By Danielle Beurteaux
It started with a visit to a 2,000-acre ranch an hour from
Dallas, where 15 recently wounded military veterans were taken
for some rest and relaxation. But the vets were enjoying
themselves so much that what was meant to be a weekend turned
into an unforgettable six-day break for Kyle Bass, managing
partner of the Dallas hedge fund Hayman Capital Management, who
was along for the ride. "I called my office and said, 'Cancel
my calendar; I’m not coming back.’ "
||Kyle Bass: Going from the armed forces into
the civilian world, the friction is
Bass, 42, is on the board of Troops First Foundation, based
in Laurel, Md., and founded in 2008, which offers programs to
injured and noninjured veterans of the Iraq and Afghanistan
conflicts. About 60,000 troops have been wounded in those two
military operations, and 1,000 are amputees. The Department of
Veterans Affairs is now tracking 163,000 new cases, which
include brain trauma and post-traumatic stress disorder, both
of which can take time to develop. The real casualty figures
may not be known for years.
Vets being treated at Walter Reed Army Medical Center in
Washington, D.C., the National Naval Medical Center in
Bethesda, Md. and Brooke Army Medical Center in San Antonio,
Tex. went to the ranch for that first visit, and Bass felt an
immediate connection. "When you sit and talk with these guys,
you can’t but help want to care for them," he
says. "When they get hurt, they may wake up at the Ramstein Air
Base in Germany or Bethesda, Md., because they were so severely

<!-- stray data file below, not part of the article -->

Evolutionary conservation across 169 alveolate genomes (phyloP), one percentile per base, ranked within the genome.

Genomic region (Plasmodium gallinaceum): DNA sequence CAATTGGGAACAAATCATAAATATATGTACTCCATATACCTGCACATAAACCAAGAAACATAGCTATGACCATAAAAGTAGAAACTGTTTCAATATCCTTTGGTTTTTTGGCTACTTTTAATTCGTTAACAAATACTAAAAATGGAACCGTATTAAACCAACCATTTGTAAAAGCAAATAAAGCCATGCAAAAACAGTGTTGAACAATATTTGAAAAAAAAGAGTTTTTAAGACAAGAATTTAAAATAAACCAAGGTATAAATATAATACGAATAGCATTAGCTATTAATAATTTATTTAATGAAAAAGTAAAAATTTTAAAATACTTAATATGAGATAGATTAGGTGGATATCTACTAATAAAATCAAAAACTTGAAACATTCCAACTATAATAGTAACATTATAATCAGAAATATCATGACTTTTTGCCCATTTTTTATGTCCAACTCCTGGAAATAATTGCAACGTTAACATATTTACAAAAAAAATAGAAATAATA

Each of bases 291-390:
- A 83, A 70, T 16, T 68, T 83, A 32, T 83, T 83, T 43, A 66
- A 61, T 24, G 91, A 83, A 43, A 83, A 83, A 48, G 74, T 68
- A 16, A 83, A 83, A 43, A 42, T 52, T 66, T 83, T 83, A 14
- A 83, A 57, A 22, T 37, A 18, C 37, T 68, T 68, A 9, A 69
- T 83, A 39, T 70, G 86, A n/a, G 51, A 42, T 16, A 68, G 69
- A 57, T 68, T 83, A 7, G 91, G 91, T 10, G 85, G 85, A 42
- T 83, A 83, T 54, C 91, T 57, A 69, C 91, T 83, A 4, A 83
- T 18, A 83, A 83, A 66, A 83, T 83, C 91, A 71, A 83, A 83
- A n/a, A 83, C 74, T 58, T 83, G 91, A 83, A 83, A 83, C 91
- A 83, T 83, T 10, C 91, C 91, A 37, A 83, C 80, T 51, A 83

injured they were transported unconscious. They have multiple
surgeries, multiple doctors’ appointments,
multiple physical therapy sessions. And none of their friends
are around, none of their units are around, and they feel
isolated and almost left behind; they feel guilty about being
To help injured soldiers reach some resolution, Troops First
has created Operation Proper Exit, the only program of its
kind, where vets return to active forward operating bases in
Iraq. Troops First has organized 10 trips to Iraq so far,
taking 77 veterans, and is planning a similar trip to
Afghanistan before the end of 2011. It is also launching a
needs-based housing grant program, called Operation Front Door,
for combat-injured and disabled veterans. Golf coaching and
hospital visits are two other Troops First programs.
Rick Kell, co-founder and executive director of Troops
First, says that Bass is always there to help.
"He’s there on the other end of the phone when we
need to get something done for an individual. He really helps
facilitate resources," says Kell.
Employment is another concern for veterans who leave the
armed forces with few job skills that are transferable. "Going
from the armed forces into the civilian world, the friction is
enormous because of the job functionality disparities between
private sector needs and armed forces skill training," says
Bass. The Troops First network has been able to help some
soldiers get jobs, something that can be done to help veterans
across the country, says Bass.
"There are so many things that are easy to do if you just
set those plans in motion," says Bass. "And we’ve
been able to set some of those plans in motion."